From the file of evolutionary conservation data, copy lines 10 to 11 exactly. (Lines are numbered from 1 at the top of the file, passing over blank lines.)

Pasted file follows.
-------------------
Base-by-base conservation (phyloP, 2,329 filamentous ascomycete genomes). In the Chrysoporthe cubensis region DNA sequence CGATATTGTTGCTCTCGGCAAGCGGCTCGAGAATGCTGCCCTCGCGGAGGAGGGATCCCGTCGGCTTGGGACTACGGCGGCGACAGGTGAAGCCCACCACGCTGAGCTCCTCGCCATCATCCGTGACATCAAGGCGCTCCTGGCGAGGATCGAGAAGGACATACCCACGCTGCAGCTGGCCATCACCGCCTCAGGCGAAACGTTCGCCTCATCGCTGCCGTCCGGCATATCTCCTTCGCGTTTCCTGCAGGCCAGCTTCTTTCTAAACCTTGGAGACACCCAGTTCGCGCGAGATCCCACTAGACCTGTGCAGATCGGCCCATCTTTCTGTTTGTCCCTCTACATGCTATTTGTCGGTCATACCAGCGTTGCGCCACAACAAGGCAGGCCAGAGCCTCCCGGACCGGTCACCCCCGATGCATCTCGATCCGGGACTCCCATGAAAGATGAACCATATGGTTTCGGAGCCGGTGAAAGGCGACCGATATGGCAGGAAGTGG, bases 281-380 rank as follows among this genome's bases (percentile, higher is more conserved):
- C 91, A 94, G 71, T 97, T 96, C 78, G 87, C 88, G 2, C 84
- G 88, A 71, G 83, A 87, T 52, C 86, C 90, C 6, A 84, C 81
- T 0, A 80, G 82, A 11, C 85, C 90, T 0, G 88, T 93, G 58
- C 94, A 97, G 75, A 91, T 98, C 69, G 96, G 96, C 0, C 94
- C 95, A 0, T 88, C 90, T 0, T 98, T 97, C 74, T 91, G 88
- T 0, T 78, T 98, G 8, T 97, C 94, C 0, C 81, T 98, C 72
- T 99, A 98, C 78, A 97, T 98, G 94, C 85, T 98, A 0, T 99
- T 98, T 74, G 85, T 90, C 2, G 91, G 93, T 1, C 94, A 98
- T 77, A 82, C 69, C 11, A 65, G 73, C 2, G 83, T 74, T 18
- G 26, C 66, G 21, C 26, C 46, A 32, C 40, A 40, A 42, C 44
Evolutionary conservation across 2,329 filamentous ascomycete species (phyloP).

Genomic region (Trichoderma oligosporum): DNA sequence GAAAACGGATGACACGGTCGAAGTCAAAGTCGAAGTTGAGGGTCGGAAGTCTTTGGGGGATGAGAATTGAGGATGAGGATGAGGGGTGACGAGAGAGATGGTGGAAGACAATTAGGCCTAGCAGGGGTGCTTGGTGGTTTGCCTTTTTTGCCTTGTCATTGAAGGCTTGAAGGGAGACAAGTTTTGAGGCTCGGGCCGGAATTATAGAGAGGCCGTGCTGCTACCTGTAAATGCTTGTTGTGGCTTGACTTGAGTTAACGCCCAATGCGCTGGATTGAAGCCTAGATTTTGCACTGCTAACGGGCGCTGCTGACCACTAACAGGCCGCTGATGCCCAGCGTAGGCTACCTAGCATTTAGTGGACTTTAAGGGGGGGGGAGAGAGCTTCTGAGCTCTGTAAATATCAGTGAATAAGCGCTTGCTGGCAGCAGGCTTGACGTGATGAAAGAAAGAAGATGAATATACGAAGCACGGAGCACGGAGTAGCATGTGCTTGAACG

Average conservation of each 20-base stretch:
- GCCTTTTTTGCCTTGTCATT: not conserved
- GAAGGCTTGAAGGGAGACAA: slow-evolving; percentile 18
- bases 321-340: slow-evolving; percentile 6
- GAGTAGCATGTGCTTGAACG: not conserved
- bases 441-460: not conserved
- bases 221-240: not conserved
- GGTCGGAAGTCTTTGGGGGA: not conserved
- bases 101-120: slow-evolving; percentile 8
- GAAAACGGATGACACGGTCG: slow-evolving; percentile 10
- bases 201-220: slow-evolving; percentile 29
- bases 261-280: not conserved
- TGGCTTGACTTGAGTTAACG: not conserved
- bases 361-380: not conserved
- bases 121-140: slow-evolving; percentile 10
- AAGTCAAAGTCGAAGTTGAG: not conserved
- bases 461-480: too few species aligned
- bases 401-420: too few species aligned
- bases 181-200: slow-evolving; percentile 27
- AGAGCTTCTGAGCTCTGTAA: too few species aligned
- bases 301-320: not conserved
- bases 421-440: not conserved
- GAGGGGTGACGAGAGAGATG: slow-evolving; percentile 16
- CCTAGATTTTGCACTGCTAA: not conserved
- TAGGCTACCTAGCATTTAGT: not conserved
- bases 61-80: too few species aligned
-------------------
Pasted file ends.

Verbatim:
- T 77, A 82, C 69, C 11, A 65, G 73, C 2, G 83, T 74, T 18
- G 26, C 66, G 21, C 26, C 46, A 32, C 40, A 40, A 42, C 44